It’s quite common for people to offload their clutter onto family and friends. So before you accept a gift of this kind, make sure it is something you really want.
Have you ever been the recipient of things that people no longer want but feel unable to trash or donate? You’re not the only one. It happens much more often than most people realize.
Here’s some clutter you might like…
A memorable example of this that I heard about recently was the large outdoor chaise lounge you can see in the photo here. It measured about 5.5 feet in diameter (1.7 metres) and took up a fair bit of space.
It was an impulse buy that the original owner soon realized was too big for her deck area and highly impractical because the white cushions got dirty so quickly. Not only that but it wasn’t even comfortable to sit on because the modular design meant it didn’t stay together properly.
So she knew it had been a bad buy. But instead of admitting it, she gave it to her friend, hoping she could do something with it. And there it sat, stacked up in a corner of her friend’s previously uncluttered pool area, looking like an eyesore and nagging her to do something about it.
The friend’s first thought was to buy new cushion covers ($400-$500, so much too expensive). She considered making new covers herself (more affordable but it would take a lot of her time). After much searching, she found a cheaper option (only $100) but didn’t like the fabric. Four years later the chaise lounge was still there, with no solution in sight.
‘Then it dawned on me’, she said, ‘that I really didn’t want this piece of furniture. I didn’t want to spend money on it, hoping I would then like it. I didn’t want to spend more time looking at fabric or hours sewing. When the cushion covers were in good shape, no one ever sat on it. So why even bother?’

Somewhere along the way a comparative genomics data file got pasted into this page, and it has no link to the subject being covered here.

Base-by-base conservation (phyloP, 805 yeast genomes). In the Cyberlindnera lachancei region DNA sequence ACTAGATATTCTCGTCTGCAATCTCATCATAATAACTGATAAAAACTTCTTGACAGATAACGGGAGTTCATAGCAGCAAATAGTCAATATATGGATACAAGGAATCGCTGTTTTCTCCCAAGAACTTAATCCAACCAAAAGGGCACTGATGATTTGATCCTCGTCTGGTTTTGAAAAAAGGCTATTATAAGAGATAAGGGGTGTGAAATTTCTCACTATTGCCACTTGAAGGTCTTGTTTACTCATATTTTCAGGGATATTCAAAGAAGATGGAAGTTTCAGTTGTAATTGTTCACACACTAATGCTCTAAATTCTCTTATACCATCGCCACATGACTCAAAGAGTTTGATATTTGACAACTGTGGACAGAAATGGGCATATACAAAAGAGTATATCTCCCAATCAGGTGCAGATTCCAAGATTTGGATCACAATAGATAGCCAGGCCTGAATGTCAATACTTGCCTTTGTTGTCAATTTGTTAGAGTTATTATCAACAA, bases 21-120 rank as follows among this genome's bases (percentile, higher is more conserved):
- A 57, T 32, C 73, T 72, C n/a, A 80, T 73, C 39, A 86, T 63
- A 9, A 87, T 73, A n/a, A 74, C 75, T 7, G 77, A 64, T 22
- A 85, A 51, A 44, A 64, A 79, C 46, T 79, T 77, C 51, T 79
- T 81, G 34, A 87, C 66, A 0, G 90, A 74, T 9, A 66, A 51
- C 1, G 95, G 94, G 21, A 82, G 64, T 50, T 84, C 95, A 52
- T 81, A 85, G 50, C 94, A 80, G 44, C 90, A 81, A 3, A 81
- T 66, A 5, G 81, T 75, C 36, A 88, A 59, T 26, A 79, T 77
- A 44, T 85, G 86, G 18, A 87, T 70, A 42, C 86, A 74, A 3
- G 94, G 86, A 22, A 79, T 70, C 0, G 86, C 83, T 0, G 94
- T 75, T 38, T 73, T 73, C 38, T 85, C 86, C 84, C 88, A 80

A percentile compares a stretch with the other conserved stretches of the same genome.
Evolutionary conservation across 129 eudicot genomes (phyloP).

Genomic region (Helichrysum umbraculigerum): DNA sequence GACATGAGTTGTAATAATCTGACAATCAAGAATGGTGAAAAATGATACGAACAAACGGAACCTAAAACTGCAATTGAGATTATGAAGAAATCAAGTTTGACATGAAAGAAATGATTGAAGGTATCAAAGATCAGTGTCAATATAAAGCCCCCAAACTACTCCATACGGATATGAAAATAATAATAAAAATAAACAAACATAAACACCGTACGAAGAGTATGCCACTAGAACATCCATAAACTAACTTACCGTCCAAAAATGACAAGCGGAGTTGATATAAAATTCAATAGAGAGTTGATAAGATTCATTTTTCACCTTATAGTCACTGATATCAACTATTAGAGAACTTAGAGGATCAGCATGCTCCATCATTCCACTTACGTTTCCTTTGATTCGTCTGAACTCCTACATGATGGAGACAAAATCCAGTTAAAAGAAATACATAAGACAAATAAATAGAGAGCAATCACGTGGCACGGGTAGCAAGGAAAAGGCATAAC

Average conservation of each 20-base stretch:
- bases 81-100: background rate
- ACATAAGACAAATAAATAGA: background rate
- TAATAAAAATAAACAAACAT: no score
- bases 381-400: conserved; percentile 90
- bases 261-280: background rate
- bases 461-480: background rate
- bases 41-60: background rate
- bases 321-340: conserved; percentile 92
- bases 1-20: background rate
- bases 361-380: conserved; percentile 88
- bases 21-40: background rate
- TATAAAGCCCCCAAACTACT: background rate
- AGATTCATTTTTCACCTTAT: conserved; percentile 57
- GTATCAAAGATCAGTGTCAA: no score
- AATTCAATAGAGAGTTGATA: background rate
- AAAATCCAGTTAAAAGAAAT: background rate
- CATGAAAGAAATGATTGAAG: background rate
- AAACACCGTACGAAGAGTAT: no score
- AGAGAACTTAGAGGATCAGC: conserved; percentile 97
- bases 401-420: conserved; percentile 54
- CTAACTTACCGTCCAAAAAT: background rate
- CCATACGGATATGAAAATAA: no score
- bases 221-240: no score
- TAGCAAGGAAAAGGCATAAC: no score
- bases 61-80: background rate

At that point, she called a charity and arranged for them to collect it, along with some other items she was ready to let go of. From there it hopefully found a new owner who was willing to reupholster it and somehow correct the design flaws. Or it became clutter that the charity eventually had to pay to get rid of.
When a gift becomes a burden
Another type of gift you may unwittingly become the recipient of is an item that has sentimental value to the giver. The person decides they want to let it go because it is taking up space in their home. But instead of throwing it away or donating it to a charity, they give it to a family member or a friend. By doing so, they are able to clear it out of their own home but still know where it is. In other words, they don’t really let it go.
The gift will usually be accompanied by a long story about how the item came into the person’s life and how much it means to them. The recipient then feels obliged to keep it because it meant so much to their relative or friend.
My best advice about this? Accept the love that comes with the gift but don’t buy into the obligation of keeping it. If it becomes clutter to you, let it go as you would let go of any other item. A friendship that requires you to keep clutter in your home for the other person’s sake is not a healthy friendship at all.
A more complex version of this scenario is where the giver died many years ago but the recipient still keeps the gift out of respect to their memory. They don’t use it or like it and it means nothing to them personally, but they feel consumed by guilt if they even think about letting it go.
This is called misplaced guilt. Guilt is a powerful emotion that stops us from breaking the rules of social conduct. But it varies so much from person to person and culture to culture that you have to ask yourself, is this really wrong or is it just a belief I’ve acquired from somewhere? Who told me that it offends the dead to let go of their sentimental clutter?
What’s needed here is an understanding of the death process itself. In Death, The Great Journey, Samuel Sagan explains that the phase of afterlife wandering can last for a few weeks after the death of the physical body. But after that the shattering of their astral body is complete and they no longer exist as the person we once knew. So feeling guilty about letting go of an item a deceased person once owned is always misplaced after that time because they no longer care about or have an awareness of material things. In any case, they surely wouldn’t want you to be encumbered by clutter or guilt.
Stopping clutter before it starts
The best approach by far is never to let yourself get into the situation of acquiring other people’s clutter unless you really want it, like it and have a use for it. And that involves learning to say thank you, but no, when necessary. The first time you do it will be the toughest. After that you’ll feel so relieved, you’ll never want to accept clutter again.
Copyright © Clear Space Living Ltd, 2019
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